SDR: Where do you go when you die?

PN: Like it or not, at one point, someday, in the future, you’re going to stand in front of God and give an account of your life. There are only two options. You can go before God and give an account of your life based on what you’ve done, the good and the bad. That will get you thrown into the lake of fire. There are other metaphors the Bible uses to talk about eternal separation from God, but in the end it will mean deep, deep sadness, despair and regret…. Or you can go before God and be judged based on who Jesus is and what he’s done—his righteousness, his life, his atonement for your sins. That will get you eternal life with God. What happens when we die? We go before God and are judged for our lives. God is saying to us, “I am willing to give you the perfect righteousness of Jesus, wipe away all your sins, and adopt you into our family. Why don’t you come home and be with us forever?”

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Robert Novak – appeared in Reader when a drug smuggler
Robert Novak – appeared in Reader when a drug smuggler

Resurrection Presbyterian Church

  • Contact: 320 Date St., San Diego, CA 92101 www.resurrectionsd.com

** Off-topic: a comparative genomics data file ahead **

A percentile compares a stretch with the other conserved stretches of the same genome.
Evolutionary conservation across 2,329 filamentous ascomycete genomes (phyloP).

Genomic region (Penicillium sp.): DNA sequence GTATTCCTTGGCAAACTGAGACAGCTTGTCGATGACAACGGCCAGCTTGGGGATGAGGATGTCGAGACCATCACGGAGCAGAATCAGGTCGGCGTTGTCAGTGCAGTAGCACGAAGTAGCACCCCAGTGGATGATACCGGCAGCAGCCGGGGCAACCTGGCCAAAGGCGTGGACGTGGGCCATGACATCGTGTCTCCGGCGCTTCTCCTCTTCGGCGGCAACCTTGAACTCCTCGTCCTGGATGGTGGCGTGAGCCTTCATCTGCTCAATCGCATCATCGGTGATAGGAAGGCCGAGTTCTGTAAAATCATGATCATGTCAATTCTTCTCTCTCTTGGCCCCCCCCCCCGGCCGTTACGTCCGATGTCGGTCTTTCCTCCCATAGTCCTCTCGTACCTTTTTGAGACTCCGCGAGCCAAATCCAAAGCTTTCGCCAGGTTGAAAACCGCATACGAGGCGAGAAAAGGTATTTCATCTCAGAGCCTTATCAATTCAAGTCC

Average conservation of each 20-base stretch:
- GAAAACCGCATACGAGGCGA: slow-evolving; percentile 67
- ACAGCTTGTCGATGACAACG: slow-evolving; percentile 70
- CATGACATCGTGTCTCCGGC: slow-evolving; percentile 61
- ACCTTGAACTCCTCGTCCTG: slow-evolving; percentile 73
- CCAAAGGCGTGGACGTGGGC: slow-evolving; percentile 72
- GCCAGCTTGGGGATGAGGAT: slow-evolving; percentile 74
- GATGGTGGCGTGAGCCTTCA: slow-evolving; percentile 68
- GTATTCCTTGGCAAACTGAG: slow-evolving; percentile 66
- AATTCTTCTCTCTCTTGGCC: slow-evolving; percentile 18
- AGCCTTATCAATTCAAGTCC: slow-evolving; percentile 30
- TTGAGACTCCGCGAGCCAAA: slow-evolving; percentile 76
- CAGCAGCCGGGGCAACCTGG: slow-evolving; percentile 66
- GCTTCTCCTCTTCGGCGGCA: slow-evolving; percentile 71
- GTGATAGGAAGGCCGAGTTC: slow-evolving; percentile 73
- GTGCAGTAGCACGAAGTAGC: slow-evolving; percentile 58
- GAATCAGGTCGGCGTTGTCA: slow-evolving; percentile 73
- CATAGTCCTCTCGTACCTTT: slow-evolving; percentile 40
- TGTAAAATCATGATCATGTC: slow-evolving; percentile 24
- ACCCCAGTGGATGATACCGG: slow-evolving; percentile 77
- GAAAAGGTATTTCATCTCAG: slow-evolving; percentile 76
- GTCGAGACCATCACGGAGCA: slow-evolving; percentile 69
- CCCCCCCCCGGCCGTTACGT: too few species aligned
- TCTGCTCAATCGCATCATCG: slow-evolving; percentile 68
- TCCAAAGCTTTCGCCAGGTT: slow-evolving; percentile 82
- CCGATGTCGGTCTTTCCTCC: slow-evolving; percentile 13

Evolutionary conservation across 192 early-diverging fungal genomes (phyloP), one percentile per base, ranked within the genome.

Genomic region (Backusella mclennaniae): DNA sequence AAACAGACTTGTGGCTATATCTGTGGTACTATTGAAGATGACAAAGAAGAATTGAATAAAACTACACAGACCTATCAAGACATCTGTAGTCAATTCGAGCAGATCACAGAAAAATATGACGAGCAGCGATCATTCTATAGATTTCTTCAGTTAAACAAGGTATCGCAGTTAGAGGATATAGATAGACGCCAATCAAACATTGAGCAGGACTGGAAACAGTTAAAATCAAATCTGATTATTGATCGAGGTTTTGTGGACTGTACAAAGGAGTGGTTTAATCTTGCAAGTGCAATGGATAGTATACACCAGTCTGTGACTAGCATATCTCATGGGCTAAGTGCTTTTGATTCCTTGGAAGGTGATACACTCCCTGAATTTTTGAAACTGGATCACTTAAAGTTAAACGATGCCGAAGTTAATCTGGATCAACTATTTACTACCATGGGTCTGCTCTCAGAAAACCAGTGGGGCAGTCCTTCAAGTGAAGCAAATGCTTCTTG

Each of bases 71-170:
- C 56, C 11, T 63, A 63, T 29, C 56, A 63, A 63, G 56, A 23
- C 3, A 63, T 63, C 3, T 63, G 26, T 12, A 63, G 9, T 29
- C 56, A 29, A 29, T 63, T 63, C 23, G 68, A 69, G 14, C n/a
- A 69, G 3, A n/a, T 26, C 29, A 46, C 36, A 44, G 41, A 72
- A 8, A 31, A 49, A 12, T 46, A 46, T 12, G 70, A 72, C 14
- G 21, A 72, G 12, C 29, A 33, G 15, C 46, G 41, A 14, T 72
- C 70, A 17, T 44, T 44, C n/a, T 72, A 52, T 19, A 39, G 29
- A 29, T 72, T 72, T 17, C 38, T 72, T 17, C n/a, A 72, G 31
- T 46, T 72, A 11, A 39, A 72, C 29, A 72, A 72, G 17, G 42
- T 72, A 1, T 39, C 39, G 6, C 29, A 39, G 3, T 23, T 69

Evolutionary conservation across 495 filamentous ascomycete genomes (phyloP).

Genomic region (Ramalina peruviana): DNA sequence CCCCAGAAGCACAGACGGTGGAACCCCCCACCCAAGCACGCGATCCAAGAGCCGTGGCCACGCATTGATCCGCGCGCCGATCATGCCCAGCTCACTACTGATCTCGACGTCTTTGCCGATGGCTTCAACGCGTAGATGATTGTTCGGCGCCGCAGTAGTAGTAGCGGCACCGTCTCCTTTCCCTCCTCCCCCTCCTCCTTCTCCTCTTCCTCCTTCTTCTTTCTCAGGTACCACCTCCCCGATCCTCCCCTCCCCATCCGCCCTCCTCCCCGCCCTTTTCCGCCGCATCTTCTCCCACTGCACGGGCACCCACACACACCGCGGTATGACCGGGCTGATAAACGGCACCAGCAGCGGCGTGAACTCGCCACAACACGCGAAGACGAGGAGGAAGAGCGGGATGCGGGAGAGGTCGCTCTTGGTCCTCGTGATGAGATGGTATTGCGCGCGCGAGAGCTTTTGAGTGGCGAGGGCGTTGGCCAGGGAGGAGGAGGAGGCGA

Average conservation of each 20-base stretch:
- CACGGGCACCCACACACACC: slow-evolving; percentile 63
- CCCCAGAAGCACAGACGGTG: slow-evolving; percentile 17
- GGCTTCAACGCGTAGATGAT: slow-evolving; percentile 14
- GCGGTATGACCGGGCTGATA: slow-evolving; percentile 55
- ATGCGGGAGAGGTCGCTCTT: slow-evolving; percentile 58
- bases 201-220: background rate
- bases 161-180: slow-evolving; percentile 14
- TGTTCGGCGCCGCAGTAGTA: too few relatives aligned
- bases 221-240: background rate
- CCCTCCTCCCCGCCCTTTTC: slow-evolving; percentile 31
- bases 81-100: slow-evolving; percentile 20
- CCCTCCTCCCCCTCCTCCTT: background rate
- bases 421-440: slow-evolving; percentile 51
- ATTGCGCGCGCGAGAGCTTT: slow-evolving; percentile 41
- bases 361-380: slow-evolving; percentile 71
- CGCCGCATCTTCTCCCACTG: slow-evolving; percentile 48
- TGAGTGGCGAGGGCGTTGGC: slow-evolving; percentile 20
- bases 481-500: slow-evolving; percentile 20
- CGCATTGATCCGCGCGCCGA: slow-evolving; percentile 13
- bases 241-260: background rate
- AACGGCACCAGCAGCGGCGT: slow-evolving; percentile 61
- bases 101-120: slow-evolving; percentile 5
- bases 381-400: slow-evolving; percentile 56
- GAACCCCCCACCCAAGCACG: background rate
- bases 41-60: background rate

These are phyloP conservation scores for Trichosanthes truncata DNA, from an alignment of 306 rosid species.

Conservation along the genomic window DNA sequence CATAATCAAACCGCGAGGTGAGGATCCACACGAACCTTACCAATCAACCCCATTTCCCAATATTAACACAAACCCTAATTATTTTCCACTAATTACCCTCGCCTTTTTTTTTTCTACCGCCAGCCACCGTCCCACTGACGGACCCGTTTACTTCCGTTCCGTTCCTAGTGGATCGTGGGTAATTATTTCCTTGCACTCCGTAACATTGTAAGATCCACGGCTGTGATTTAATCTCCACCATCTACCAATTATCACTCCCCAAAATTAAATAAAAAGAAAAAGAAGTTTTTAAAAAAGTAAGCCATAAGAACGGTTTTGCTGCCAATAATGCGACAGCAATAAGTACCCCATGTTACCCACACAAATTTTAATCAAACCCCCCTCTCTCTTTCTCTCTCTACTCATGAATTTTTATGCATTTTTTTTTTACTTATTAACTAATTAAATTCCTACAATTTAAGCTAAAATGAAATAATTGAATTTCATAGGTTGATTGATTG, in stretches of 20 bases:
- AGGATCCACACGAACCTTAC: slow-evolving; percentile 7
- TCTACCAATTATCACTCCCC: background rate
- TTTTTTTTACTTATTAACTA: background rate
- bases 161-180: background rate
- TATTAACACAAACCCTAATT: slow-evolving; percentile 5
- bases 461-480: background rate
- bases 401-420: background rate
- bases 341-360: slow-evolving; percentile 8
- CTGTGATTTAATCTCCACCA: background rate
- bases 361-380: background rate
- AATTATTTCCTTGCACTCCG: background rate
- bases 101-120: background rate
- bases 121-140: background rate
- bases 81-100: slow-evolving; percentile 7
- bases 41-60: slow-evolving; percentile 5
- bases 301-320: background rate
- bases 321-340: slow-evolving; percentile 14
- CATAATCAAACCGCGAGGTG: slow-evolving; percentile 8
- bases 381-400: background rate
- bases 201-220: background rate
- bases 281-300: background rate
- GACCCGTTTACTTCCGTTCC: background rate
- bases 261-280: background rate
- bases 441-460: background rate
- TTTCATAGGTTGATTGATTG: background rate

• Membership: 100+
  • Pastor: Robert Novak
  • Age: 57
  • Born: La Mesa
  • Formation: Southern California Seminary, El Cajon; Westminster Seminary, Escondido;
  • Years Ordained: 9

San Diego Reader: Why did you become a minister?

Sponsored
Sponsored

Pastor Robert Novak: This is not the first time I’ve been interviewed by the Reader. My last interview I had was for a band named Swan which I was in 2001-2002. That didn’t work out well. In the end, I was using drugs, smuggling drugs, and being involved in gang life and drug wars in a pretty violent way. I got to the point where I needed to know if God was real and, if there was a God, I needed to know who he was, because I spent my whole life telling him who he should be. I began to study the major religions in the world to see which one makes the most sense. I was convinced in the end that Christianity had more empirical evidence for its truth. (Theologically, it was the spirit of God leading me to that truth.) I needed to know who God is—and he showed himself to me. Having done that, I was so sick of the way I was living my life, completely centered around me. The thought of spending the second half of my life serving God, his people and the world didn’t seem like a sacrifice at all; it felt like a refreshing new start. So enrolled in Bible college and seminary, and here we are.